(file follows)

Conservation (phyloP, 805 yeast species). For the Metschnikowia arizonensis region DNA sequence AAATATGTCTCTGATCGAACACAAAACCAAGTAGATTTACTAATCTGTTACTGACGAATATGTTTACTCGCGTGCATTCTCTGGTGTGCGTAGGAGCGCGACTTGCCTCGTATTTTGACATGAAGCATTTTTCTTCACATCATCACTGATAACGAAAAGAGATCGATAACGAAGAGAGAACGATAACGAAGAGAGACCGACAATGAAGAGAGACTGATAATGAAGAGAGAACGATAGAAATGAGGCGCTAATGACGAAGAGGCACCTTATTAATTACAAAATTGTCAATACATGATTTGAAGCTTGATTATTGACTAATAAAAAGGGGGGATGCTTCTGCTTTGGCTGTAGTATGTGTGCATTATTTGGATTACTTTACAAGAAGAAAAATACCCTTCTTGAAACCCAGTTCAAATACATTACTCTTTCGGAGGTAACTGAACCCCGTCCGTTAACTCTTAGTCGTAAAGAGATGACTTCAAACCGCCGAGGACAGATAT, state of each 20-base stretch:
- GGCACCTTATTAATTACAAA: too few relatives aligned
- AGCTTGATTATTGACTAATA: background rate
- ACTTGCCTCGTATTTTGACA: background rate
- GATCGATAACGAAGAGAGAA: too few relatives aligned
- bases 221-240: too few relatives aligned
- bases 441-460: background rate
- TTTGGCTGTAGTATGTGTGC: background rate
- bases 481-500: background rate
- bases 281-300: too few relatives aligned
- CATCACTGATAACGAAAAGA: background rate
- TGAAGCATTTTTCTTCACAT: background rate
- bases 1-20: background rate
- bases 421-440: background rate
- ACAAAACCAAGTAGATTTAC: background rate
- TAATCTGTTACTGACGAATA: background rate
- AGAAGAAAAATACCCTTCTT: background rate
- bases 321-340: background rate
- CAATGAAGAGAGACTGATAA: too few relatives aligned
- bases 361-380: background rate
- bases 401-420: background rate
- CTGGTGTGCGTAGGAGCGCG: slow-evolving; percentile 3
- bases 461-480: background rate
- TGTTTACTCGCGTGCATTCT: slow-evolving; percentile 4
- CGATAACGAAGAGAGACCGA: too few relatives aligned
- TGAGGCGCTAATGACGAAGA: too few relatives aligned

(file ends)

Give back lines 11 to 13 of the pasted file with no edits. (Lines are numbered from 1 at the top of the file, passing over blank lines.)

- CATCACTGATAACGAAAAGA: background rate
- TGAAGCATTTTTCTTCACAT: background rate
- bases 1-20: background rate